The Logout Project

On: October 16, 2015
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About Izumi Otsuka


   

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We might all have felt this way at some point– scrolling through endless posts and photographs of people who seem like they are living “The Life”: getting that promotion they have dreamed of, marrying the most perfect person in the world, eating a super special Nutella – Donut – Chocolate Fudge – Brownie Explosion – Sundae by the beach in sunny Phuket.

Why can’t I have all those nice things!? Why does my life suck so bad?

Surely there is a reason, we reasoned. So we looked up studies that would explain the link between mindlessly scrolling through your Facebook newsfeed and ending up feeling really low about where you are at in life. Researchers have found that feelings such as these arise when users compare their own life and accomplishments to those of their Facebook friends. This might occur, for example, when looking at photos of friends’ life accomplishments and making social comparisons (Steers, Wickham and Acitelli 2014, 703-6; Blease 2015, 2).  In particular, a recent study found that envy about “travel and leisure”, “social interactions” and “happiness” belong to the three most frequently mentioned causes of envy triggered by Facebook use. (Krasnova 2013, 6).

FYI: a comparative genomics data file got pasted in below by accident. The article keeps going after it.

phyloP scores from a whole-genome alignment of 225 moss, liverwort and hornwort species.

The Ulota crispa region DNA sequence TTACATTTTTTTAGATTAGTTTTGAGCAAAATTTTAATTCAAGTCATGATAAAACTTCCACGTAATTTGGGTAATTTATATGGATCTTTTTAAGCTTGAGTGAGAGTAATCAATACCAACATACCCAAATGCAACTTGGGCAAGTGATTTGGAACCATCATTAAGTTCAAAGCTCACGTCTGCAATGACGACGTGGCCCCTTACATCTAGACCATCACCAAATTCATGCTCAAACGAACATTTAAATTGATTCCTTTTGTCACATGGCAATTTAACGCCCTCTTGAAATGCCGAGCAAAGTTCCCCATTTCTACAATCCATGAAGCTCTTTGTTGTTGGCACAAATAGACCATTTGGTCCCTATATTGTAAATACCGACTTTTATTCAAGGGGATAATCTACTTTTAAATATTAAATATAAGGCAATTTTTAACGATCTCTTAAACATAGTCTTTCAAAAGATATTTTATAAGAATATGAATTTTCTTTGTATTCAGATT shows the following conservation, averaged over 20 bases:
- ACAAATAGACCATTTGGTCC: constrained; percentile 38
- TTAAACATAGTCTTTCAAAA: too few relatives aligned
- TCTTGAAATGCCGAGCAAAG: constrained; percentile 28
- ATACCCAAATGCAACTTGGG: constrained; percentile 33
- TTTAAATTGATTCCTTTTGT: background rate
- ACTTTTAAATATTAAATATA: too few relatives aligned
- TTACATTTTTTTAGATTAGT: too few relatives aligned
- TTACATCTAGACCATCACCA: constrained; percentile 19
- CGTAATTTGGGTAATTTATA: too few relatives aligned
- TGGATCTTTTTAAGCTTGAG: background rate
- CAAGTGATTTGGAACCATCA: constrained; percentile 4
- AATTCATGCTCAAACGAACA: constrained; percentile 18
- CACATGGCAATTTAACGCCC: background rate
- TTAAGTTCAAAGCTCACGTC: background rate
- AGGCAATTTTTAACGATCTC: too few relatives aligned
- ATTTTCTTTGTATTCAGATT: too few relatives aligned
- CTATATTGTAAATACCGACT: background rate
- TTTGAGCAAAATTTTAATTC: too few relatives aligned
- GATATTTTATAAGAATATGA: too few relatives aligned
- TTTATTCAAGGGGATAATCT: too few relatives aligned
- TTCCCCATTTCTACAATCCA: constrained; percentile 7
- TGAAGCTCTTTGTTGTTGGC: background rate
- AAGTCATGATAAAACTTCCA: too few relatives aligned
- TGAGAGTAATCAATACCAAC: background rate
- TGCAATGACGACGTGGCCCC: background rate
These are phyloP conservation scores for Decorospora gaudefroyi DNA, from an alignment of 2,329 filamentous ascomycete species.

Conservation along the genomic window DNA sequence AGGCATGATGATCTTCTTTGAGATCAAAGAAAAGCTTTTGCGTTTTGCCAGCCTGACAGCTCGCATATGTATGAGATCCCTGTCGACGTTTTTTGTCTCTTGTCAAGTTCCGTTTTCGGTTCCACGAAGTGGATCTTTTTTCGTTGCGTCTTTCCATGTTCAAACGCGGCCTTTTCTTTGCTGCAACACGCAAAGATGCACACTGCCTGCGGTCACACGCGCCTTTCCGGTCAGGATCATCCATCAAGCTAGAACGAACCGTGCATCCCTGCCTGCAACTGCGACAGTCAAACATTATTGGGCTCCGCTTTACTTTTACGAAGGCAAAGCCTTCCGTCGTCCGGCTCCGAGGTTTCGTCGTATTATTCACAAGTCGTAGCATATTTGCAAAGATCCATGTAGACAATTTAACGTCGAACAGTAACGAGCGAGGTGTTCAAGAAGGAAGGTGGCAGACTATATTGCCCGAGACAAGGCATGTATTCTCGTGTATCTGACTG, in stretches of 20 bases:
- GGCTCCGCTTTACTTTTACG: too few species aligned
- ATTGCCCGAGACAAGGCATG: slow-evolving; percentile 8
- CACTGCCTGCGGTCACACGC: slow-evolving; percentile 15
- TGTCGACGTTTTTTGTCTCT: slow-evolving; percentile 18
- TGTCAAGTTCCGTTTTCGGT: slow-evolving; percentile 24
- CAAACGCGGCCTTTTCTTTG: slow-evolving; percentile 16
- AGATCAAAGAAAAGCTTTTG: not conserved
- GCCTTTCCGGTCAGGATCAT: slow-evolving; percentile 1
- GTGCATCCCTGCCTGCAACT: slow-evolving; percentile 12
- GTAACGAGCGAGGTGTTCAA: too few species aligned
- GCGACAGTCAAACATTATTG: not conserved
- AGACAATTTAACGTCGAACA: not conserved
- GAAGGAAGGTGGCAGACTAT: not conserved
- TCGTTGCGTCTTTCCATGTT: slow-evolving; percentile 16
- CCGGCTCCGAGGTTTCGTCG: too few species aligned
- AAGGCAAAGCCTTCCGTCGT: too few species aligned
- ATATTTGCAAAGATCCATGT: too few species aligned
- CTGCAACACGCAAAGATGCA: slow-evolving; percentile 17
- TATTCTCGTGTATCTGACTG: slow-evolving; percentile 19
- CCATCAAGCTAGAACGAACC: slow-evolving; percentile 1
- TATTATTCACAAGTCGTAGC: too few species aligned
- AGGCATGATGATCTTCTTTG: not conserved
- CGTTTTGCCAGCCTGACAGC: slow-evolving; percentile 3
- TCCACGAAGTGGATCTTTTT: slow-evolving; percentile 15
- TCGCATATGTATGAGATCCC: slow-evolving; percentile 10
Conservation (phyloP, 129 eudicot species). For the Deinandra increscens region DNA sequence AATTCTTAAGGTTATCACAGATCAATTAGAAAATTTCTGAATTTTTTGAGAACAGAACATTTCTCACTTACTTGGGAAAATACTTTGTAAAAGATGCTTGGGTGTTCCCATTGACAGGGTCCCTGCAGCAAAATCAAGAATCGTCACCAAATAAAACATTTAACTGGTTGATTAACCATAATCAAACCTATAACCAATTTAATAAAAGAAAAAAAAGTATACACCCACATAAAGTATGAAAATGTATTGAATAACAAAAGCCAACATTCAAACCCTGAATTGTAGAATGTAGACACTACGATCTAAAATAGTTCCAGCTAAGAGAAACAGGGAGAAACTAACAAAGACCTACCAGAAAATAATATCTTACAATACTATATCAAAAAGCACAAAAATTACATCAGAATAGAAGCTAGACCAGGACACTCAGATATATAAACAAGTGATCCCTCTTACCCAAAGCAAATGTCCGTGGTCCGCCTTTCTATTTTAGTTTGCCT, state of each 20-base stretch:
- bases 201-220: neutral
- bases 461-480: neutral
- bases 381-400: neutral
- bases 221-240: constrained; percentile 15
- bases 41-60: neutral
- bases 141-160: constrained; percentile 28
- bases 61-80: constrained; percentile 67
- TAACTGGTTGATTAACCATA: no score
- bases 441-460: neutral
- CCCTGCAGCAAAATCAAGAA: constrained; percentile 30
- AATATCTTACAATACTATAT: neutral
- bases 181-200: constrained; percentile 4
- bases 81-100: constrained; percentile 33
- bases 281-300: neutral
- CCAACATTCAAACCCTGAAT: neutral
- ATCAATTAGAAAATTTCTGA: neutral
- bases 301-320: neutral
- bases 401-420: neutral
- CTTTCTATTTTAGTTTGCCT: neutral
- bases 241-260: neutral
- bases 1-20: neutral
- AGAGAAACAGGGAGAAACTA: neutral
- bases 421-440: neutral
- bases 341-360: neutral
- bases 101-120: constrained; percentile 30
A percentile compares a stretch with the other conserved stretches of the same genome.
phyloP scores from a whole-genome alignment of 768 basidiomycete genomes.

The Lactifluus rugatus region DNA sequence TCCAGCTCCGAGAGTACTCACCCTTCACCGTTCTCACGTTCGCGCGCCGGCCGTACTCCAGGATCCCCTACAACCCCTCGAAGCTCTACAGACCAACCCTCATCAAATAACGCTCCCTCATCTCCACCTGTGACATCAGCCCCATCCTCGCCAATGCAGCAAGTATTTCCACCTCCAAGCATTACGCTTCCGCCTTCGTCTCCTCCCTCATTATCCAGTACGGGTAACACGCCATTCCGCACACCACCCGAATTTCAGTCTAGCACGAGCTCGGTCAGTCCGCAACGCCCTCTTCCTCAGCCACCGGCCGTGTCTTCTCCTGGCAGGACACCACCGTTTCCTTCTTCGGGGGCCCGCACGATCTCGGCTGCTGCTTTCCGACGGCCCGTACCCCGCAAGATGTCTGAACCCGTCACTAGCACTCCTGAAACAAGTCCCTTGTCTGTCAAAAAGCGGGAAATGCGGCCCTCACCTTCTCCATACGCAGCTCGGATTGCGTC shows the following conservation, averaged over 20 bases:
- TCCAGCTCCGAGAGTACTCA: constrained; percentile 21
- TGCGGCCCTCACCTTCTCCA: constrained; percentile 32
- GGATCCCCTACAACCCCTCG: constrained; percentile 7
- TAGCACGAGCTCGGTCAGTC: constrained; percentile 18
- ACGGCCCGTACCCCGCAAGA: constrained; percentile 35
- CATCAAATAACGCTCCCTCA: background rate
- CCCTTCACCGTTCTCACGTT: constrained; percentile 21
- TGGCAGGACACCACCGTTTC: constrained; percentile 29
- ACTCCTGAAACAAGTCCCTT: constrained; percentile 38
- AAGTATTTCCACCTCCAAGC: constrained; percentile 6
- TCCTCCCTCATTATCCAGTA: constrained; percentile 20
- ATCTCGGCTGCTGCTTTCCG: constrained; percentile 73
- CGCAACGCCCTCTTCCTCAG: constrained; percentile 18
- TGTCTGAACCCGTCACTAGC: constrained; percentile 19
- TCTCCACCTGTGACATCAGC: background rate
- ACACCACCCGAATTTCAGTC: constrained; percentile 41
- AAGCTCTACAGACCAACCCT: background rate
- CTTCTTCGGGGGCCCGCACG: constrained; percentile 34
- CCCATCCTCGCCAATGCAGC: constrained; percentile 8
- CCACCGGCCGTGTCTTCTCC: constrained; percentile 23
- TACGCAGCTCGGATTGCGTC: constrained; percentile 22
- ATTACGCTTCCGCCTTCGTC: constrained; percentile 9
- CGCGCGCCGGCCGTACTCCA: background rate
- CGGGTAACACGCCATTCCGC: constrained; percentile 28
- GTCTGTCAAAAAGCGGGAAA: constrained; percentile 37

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Krasnova et al. “Envy on Facebook: A Hidden Threat to Users’ Life Satisfaction?” Wirtschaftsinformatik Proceedings 2013, p6

How have people tried to battle this big green monster then? Krasnova et al. (2013, 7-11) studied a group of college students on how they tackle envy (2013), and suggested ways in which the target student could deal with this: 1) avoid adding friends one feels particularly envious about or 2) unfriending these people. These strategies, however, are unlikely to be popular among users, since they contradict social norms present on SNS and can lead to social tension (Krasnova 2013, 23).Further, as part of their envy-coping plan, some users may engage in even greater self-promotion and impression management. After all, overstatement of personal accomplishment is a common reaction to envy feelings (Krasnova 2013, 44). The most straightforward way to cope with envy can be to hide posts from friends one feels particularly envious about or to partly or even fully refrain from passive following on Social Networking System (SNS). 5) The last options is to partly (or even fully) refrain following SNS. The last option we thought was the least nuclear and most healthy of them all, we reasoned. And thus was conceived The Logout Project.